Teens who have an unhealthy reliance to their technological devices are not going to be easy to treat. Their habits are hard formed and their access to technology is difficult to restrict. They also like their electronic toys. It is challenging to help a teen overcome an addiction to electronics when they do not view their own behavior as destructive.

Separation is key when successfully conquering an unhealthy addiction to electronic devices.

Wilderness therapy addresses this particular issue in a way that no other treatment can. After all, there are no electronics in the wilderness. Participants simply do not have the option to connect with their electronic device; they no longer have the means to engage in destructive behavior.

Participants re-evaluate current values and goals without the crutch of technology to distract them and they are forced to address the issues that prompt them to turn to electronics. They reflect, write journals, and discuss the reasons for their behavior, and by doing so they develop new habits to take home.

The process facilitates independence and self-control, and upon returning home, participants are equipped with the tools to make better choices and manage their lives in a healthier way. They leave with an ability to balance their activities and behaviors appropriately and the desire to make good decisions when it comes to their technology use.

Being in nature can be transformative for a teen that is addicted to technology.

With nature as the background for treatment, wilderness therapy is particularly effective. Being outdoors is shown to increase physical and mental wellbeing. Nature can be very challenging, which helps to develop strength of will and determination. It is also peaceful and calming, and is the perfect setting for mediation and personal reflection.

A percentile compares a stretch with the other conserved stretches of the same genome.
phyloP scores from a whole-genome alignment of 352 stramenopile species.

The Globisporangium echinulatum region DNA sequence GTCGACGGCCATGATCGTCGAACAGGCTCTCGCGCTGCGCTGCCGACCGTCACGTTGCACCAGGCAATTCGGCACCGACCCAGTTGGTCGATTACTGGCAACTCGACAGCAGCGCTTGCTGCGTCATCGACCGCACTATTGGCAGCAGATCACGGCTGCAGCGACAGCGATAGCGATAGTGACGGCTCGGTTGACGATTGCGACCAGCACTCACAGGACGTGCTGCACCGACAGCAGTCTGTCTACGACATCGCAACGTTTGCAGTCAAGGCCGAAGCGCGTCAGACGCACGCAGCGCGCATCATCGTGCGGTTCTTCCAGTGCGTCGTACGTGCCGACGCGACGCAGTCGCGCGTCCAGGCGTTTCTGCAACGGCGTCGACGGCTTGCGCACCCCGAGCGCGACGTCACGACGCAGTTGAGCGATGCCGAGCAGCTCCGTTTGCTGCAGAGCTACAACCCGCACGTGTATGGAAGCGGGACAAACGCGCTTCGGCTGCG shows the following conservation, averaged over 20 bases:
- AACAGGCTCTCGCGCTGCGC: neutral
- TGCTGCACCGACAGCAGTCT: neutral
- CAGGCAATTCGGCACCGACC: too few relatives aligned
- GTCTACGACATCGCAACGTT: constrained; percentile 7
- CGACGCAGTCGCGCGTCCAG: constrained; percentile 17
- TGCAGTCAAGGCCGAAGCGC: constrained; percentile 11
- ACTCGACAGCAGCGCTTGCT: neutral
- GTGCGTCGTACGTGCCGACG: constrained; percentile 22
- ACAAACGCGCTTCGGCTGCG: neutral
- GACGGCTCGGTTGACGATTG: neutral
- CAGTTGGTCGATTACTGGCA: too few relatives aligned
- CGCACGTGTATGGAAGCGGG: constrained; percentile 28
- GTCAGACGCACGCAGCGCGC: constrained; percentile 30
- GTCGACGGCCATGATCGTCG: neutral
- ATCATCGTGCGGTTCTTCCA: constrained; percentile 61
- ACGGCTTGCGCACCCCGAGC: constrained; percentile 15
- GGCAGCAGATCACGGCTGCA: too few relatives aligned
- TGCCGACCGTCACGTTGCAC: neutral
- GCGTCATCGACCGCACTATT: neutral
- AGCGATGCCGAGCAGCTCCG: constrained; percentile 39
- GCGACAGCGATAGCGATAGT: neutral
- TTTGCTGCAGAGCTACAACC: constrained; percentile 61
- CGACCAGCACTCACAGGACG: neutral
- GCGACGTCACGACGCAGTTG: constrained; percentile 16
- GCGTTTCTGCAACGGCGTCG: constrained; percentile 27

The power of nature coupled with therapeutic treatment can help teens to overcome their reliance to technology by transforming the way that they view their place in the world. To learn more about wilderness therapy as a technology addiction treatment, contact Rites of Passage Wilderness today at (800)794-0980.

‘Video Game Addiction’ is Real, and Dangerous: What Is Video Game Addiction Treatment?

Video game addiction is a very real problem amongst young people, that simply did not exist before the 1980s. It is estimated that up to 75 percent of young persons play video games on a regular basis. For most, this is not a problem. However, for others, gaming can become an addiction just as an alcoholic is addicted to alcohol, or a gambler is addicted to gambling. There is no specific category as of yet in the DSM-IV for video game addictions, but its attributes clearly fall under the addiction umbrella when diagnosing.

How can you tell if your child has a problem with gaming? There are very specific things to watch out for if a parent is trying to discern if their child has a problem with gaming. Warning signs may include a child spending all of his non-school time gaming, gaming in private or secret, loss of interest in activities, poor academic performance, and responsibility avoidance. A child that spends too much time gaming may also suffer from headaches, nausea, insomnia, dry eyes, and other problems, and may also have a co-occurring disorder with food, eating too much or too little.